9

I am planning on purchasing a condenser microphone to record acoustic guitar (AKG Perception 420) but I also plan on travelling via plane with it in the future so I was wondering, how fragile are they? I am someone who has no experience whatsoever with microphones. The questions that come to my mind are that,

can they handle a drop from waist height? Is bumping into them all right? Most importantly, can I package them well, and travel with them as checked luggage and expect them to be fine?

An explanation that would explain the durability of condenser mics directed to a beginner is what I am hoping for and would be much appreciated.

13

No piece of electronic equipment appreciates being dropped.

Stage-ready dynamics are tougher than most, studio condensers are not.

Treat a large diaphragm condenser like you'd treat a high-end DSLR camera. Pack it in a flight case or other sturdy box with adequate padding so it doesn't get rattled around & don't put it in checked baggage ever.

Just to differentiate - small diaphragm condensers can be pretty rugged too. I've a few in my mic case that get no special treatment (except the don't fly them in checked baggage) & have stood up to years on the road with reasonable care.
Studio "vocal mikes" on the other hand are not so resilient. They're not made of eggs, they're quite prepared for a bit of 'handling', but not dropping, kicking, being bounced around in a suitcase etc.

I found this from Shure, who reckon a modern condenser is as durable as a dynamic. Top 8 Microphone Myths Exposed
And I do have to admit to carrying my 3 grand Neumann U87 in the same mic case as all the others, inside its own case. My mic case never leaves my sight. I'm not going to put it in checked baggage, ever.

From comments
I spent many years on the road. I have seen every kind of baggage handling abuse a suitcase can be subjected to. Dropped from sufficient height to explode the case (not just spill, shatter into pieces), run over by a tractor… you name it, I've had it happen. I never put anything in checked baggage that can't handle being dropped from 20 ft, especially my mics & camera, where you may not even be able to see the damage until too late to claim compensation.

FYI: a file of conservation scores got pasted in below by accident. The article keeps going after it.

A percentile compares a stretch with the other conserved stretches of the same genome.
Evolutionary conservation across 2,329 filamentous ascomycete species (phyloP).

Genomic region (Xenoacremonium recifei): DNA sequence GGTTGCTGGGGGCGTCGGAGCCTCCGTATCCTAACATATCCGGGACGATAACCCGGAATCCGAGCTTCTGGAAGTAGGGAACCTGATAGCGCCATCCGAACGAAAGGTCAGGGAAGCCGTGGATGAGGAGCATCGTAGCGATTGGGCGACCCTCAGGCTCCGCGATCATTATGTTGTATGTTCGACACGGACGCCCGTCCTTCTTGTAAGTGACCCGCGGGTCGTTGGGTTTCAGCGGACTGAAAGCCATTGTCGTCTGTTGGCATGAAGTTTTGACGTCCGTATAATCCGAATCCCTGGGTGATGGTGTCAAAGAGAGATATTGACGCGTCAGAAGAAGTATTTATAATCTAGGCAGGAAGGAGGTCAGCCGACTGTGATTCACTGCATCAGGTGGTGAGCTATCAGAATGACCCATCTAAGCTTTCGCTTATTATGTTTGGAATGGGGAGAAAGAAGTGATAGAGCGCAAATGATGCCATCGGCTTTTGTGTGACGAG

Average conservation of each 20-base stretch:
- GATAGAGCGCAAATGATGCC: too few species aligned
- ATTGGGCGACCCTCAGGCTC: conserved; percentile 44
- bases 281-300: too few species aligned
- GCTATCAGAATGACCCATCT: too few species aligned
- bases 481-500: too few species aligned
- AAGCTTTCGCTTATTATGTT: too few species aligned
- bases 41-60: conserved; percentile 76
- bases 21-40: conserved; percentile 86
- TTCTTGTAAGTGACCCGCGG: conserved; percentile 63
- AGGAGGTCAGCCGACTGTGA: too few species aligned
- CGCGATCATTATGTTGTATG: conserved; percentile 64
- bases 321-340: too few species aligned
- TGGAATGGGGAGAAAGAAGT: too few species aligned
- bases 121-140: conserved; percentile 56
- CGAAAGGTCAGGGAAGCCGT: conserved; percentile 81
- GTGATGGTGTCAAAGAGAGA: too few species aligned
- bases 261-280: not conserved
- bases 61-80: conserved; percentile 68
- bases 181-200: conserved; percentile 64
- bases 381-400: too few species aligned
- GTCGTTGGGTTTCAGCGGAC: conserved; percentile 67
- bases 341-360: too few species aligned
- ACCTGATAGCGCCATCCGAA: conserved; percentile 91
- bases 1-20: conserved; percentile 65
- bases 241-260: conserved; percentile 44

4
  • Why not in a checked baggage? Even if it comes with it's own protective box? If you look up the akg perception 420 you would see that it comes with it's protective box, I plan on putting that in a checked baggage, what are you thoughts on that? If it is that sensitive than how are they delivered by amazon in the first place? – Shahzad Rahim Feb 24 at 15:19
  • 6
    I spent many years on the road. I have seen every kind of baggage handling abuse a suitcase can be subjected to. Dropped from sufficient height to explode the case (not just spill, shatter into pieces), run over by a tractor… you name it, I've had it happen. I never put anything in checked baggage that can't handle being dropped from 20 ft, especially my mics & camera, where you may not even be able to see the damage until too late to claim compensation. – Tetsujin Feb 24 at 15:24
  • 2
    Even ignoring damage potential, checked baggage is often lost and even more often delayed or misrouted. A solid gold bar would be impervious to damage but I’d still never check it as commercial airline baggage. – Todd Wilcox Feb 24 at 18:11
  • 2
    I'm picturing the damage claim - suitcase 1, socks pr 4, underpants pr 4, gold bars 1, shaver... – Tetsujin Feb 24 at 18:13
5

I certainly wouldn't be using a condenser mic anywhere apart from the studio. Travelling with one, it'd be in its own special drop-resistant case. Dynamics are fairly bomb-proof, but I still wince when I see one fall off a mic stand - and if it's mine there's hell to pay.

Buy one by all means, but be very protective of it, don't let anyone near if possibe, pack it away a.s.a.p. Or, buy a decent quality dynamic, which will be pretty good for the job, and give you peace of mind.

4
  • I need it for acoustic recording and I have studied that condenser mics work best for that, is it possible to put condenser mic on a checked baggage? the AKG 420 comes with it's on protective box, that put in a checked baggage is what I am thinking of, If it is that sensitive than how are they delivered by amazon in the first place? – Shahzad Rahim Feb 24 at 15:23
  • You can do whatever you like - it's your mic! I certainly wouldn't trust airline baggage staff with a dead cat, so my mics stay with me. You may well be lucky - you may not. Worth the gamble..? – Tim Feb 24 at 15:54
  • 3